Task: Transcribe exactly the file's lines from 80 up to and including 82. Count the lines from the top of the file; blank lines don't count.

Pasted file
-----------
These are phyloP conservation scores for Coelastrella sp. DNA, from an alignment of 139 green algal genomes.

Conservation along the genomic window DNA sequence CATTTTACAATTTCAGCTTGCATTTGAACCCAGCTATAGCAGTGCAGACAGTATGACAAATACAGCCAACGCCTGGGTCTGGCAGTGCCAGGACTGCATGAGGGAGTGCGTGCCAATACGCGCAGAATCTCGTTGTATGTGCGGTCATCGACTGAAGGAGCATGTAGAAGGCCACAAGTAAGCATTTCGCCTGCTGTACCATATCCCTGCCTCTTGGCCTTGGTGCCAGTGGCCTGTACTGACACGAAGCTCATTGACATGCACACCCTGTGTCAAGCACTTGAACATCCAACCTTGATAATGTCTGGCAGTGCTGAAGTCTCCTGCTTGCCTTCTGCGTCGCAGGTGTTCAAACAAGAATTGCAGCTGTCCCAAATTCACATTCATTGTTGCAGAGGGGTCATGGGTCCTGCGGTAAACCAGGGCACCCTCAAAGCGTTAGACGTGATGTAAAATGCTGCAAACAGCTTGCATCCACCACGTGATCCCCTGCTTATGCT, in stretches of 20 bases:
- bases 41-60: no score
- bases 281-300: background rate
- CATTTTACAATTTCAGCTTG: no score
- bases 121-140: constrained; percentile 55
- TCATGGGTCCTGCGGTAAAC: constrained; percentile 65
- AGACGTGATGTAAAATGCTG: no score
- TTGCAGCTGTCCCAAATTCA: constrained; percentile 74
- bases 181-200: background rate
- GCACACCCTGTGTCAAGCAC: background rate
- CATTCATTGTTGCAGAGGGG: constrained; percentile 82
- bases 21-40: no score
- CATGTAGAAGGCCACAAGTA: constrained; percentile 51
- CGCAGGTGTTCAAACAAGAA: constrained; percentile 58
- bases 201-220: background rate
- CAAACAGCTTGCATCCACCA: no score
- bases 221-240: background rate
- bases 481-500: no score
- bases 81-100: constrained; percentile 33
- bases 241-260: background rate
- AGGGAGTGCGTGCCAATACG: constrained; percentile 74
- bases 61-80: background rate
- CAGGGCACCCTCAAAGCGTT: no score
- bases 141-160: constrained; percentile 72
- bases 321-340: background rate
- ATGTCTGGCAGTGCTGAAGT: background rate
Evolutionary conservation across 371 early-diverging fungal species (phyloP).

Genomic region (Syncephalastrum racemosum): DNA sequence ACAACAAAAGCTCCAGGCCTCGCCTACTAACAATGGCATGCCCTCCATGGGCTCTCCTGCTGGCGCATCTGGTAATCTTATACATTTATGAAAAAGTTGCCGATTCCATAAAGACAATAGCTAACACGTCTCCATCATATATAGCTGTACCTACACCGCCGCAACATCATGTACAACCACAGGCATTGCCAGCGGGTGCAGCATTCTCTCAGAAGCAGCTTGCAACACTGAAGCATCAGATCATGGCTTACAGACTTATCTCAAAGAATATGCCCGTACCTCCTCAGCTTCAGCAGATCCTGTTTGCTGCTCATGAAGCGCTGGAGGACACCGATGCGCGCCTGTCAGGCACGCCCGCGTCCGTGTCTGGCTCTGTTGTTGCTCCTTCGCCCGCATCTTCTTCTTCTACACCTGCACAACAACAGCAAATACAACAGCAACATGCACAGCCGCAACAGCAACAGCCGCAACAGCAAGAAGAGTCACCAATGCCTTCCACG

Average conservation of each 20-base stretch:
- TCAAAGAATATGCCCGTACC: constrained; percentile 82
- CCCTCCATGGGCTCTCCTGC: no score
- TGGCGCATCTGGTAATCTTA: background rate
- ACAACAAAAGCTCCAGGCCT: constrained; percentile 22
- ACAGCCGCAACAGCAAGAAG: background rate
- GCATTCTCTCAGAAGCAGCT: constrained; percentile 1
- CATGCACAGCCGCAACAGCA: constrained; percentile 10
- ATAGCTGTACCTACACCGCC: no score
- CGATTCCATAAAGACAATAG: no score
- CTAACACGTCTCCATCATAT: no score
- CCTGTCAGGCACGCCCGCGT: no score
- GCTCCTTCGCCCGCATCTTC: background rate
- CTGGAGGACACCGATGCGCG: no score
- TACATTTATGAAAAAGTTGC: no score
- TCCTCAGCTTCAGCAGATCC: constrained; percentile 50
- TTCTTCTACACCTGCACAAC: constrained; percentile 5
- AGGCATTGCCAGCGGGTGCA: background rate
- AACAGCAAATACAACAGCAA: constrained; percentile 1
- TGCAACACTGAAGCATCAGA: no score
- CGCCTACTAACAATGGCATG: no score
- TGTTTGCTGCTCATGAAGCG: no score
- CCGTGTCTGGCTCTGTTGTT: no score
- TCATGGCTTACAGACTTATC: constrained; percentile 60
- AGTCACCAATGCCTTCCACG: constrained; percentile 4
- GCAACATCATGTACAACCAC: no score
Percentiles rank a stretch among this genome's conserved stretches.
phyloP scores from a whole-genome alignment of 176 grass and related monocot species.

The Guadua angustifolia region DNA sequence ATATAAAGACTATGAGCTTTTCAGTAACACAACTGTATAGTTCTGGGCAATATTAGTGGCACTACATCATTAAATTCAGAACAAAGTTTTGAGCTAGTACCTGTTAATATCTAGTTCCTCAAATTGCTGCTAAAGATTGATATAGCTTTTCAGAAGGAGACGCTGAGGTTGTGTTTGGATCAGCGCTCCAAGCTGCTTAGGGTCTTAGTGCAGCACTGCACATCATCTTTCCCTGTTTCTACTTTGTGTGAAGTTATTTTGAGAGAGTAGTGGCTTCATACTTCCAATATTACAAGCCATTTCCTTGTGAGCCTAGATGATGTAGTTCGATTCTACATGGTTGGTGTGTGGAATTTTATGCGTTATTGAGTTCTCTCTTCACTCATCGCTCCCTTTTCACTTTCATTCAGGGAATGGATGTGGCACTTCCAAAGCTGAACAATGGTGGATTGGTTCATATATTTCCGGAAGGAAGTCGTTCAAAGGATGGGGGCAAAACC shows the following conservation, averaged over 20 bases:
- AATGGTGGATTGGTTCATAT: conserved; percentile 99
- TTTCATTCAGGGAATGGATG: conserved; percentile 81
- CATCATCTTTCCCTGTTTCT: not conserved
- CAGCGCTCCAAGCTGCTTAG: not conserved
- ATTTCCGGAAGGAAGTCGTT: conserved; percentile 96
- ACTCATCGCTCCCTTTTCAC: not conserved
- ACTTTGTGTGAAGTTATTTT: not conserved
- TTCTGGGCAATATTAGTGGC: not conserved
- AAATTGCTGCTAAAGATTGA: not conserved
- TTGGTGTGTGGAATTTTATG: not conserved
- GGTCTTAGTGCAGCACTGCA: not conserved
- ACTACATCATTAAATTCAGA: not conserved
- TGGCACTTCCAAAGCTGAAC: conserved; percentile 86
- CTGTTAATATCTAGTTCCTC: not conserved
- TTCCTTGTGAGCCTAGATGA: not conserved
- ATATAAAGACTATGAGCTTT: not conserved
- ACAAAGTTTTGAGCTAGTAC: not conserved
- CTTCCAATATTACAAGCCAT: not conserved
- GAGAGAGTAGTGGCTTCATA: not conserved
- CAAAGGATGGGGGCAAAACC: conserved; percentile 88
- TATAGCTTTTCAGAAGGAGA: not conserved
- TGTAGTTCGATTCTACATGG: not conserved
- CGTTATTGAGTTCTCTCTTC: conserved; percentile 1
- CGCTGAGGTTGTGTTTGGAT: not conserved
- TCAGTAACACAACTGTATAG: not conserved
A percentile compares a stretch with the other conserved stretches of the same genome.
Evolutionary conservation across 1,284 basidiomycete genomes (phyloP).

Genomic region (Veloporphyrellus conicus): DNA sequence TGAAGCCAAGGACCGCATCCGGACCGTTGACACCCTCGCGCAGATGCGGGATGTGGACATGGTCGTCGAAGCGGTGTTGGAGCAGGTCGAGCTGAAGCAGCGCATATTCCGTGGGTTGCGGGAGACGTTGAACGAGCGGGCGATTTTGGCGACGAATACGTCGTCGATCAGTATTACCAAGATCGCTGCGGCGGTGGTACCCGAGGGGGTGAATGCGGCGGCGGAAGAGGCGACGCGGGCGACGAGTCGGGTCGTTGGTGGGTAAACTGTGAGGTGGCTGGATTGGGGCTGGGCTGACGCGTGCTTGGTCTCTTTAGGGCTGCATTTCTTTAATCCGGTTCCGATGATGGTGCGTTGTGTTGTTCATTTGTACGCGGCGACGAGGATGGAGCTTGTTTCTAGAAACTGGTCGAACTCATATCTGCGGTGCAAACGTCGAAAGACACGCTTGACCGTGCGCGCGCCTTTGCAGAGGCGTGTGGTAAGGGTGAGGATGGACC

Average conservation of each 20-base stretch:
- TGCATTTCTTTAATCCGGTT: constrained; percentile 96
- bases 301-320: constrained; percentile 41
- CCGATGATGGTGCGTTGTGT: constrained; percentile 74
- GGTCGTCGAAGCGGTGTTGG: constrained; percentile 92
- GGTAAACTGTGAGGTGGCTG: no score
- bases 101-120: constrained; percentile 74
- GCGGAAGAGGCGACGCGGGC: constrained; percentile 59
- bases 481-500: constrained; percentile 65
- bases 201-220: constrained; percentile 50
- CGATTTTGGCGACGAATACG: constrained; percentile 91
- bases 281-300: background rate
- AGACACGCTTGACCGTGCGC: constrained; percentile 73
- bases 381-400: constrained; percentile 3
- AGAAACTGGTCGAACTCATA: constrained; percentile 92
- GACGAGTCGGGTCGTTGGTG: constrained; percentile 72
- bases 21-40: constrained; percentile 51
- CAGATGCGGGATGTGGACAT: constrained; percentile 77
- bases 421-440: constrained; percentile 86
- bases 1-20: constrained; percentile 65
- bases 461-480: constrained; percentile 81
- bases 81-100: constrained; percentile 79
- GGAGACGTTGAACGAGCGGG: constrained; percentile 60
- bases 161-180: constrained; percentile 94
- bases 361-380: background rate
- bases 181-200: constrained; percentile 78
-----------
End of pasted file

- TGTAGTTCGATTCTACATGG: not conserved
- CGTTATTGAGTTCTCTCTTC: conserved; percentile 1
- CGCTGAGGTTGTGTTTGGAT: not conserved